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Video: Last Baltimore Bridge Section Removed With Explosives

Baltimore bridge demolition in progress
C-Span / public domain

Published May 13, 2024 4:14 PM by The Maritime Executive

On Monday afternoon, after several days of delay due to weather, contractors used an explosive "precision" cutting process to remove a large section of the Francis Scott Key Bridge's collapsed truss from the bow of the boxship Dali. The kinetic operation unfolded almost exactly as predicted by USACE in an earlier explanation of the plan: the charges cut the bridge into multiple pieces, and the structure fell away from the ship and into the water. 

The explosive clearance operation will take the last section of the bridge truss off the bow of the Dali at 1500 hours on Monday. The crew remained belowdecks aft, Rear Adm. Shannon Gilreath (USCG) explained, protected by thousands of containers and the hull's steel. As an additional precautionary measure, the command had firefighters on board, and set up a "water curtain" on the bow to reduce the (already slim) odds of a fire.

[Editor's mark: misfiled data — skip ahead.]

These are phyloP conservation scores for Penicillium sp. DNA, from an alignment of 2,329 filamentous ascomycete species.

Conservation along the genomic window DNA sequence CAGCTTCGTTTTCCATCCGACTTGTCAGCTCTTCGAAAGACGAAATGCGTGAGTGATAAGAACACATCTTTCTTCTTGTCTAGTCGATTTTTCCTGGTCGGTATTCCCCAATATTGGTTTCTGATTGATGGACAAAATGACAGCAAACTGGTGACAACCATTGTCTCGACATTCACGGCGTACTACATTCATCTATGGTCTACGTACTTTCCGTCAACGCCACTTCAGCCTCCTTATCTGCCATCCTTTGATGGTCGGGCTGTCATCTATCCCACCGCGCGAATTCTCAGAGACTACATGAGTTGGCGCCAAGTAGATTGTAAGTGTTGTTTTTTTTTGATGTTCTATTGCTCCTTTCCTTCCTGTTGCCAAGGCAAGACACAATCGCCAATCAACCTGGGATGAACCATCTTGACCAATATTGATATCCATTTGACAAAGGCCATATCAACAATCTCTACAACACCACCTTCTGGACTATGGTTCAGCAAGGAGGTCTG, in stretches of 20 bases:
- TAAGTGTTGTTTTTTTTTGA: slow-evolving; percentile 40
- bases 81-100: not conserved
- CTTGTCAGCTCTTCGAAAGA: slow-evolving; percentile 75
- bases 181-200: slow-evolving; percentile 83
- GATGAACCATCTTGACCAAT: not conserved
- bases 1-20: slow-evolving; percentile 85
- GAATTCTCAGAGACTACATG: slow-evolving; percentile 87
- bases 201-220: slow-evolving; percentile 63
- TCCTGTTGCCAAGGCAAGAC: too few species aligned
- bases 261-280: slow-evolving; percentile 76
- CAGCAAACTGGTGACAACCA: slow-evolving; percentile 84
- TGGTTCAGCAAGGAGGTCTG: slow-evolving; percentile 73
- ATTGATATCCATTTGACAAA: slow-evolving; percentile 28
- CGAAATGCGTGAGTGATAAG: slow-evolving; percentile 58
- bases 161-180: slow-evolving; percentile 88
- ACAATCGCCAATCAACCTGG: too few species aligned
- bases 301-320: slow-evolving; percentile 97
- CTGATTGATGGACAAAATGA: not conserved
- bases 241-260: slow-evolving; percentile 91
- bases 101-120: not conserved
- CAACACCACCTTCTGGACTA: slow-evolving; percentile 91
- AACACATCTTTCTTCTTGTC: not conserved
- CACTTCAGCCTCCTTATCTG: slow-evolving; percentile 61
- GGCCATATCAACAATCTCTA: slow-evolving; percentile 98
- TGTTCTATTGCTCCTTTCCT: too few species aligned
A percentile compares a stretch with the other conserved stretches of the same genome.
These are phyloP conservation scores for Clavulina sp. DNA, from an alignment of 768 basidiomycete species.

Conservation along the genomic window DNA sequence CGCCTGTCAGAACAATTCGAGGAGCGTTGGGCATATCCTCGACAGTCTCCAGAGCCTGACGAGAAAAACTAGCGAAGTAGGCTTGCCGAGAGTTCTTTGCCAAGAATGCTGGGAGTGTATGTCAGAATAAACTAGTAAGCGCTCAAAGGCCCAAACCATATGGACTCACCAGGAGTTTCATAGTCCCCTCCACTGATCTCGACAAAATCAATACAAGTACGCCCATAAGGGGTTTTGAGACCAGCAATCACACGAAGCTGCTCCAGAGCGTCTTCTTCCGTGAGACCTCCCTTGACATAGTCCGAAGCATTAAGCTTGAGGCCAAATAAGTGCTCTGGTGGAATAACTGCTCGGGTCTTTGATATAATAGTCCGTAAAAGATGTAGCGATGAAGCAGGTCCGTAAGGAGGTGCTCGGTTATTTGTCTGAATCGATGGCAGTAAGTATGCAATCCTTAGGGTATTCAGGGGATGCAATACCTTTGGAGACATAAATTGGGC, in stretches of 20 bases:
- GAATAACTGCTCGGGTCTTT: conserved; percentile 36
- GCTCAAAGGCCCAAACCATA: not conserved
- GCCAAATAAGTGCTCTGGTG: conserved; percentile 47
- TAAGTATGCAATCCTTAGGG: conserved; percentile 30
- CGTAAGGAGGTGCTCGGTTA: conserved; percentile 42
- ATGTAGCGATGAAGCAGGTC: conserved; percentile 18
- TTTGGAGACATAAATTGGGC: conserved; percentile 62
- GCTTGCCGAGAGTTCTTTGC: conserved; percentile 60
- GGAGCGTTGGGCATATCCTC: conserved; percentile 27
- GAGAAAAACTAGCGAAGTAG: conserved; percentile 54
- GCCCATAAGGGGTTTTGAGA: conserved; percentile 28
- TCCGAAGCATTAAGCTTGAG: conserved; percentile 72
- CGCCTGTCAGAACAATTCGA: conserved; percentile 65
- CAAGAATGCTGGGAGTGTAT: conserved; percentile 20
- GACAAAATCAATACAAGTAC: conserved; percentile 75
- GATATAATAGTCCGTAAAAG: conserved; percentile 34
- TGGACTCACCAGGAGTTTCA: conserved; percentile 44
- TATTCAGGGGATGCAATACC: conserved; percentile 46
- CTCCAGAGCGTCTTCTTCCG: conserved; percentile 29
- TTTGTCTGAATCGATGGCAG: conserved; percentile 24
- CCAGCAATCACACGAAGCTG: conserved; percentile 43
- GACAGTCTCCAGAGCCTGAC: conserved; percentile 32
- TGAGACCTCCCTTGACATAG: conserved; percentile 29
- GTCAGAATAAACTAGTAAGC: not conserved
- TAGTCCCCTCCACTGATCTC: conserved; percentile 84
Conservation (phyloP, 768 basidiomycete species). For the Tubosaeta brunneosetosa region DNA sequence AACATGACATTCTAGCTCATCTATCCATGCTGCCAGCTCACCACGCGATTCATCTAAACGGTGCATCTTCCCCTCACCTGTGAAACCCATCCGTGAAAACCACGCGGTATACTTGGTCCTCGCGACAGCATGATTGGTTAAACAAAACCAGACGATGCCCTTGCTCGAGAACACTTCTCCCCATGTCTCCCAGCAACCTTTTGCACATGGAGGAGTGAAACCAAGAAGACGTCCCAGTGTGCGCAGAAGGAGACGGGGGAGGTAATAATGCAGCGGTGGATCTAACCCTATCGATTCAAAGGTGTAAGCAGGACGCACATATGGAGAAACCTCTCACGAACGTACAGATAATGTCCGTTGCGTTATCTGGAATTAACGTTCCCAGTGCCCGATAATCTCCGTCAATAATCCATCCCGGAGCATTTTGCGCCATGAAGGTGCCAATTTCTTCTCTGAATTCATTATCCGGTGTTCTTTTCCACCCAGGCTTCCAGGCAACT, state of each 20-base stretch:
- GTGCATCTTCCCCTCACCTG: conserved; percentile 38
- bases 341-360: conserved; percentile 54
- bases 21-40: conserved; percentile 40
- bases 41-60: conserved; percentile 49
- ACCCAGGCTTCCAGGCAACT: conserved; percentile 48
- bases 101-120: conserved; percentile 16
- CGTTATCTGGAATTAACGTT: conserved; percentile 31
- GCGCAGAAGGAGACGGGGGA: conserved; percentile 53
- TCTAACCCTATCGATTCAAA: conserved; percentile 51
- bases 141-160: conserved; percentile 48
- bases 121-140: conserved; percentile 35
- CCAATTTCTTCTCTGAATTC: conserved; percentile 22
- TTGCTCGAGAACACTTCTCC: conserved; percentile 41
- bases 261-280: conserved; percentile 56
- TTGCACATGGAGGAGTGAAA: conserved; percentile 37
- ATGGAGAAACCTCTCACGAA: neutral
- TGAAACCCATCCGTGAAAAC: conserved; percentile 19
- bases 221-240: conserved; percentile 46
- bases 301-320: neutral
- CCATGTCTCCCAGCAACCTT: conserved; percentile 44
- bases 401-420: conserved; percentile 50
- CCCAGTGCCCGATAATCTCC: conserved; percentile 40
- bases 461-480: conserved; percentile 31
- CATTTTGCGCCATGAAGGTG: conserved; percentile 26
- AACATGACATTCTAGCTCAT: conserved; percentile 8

Contractors place charges for the precision cutting operation aboard the Dali (USACE)

"It's not what you envision," clarified Colonel Estee S. Pinchasin (USACE) at a press conference Monday. "It's very small, linear charges placed into cuts. They will separate the metal with precision. It will be more like small puffs of smoke [than a Hollywood explosion]."

Once the wreckage comes down into the water in small pieces, it will be removed by the crane and grab in the same way as the rest of the bridge, she said. 

Contractors are making fast progress towards reopening the Baltimore shipping channel and removing the grounded boxship Dali.Since the start of operations in late March, commercial contractors for the U.S. Army Corps of Engineers and the Navy Supervisor of Diving and Salvage have removed almost all of the visible bridge wreckage above the water's surface, and are making tangible progress below the waterline. Using a grab claw on a giant crane, the contracting teams are pulling tangled pieces of the steel bridge truss out of the water, bit by bit. 

So far, they have cleared a temporary channel measuring 48 feet deep by 350 feet wide, and - once Dali is removed - they will swiftly restore the full federal channel of 50 feet by 700 feet, according to Coast Guard Rear Adm. Shannon Gilreath. 

The response process has moved with deliberate speed, putting safety first, Gov. Wes Moore said at the press conference. There have been no injuries reported on the project, and the command plans to keep it that way.  

"Some people said that this would take months, but we've done it in weeks," said Moore.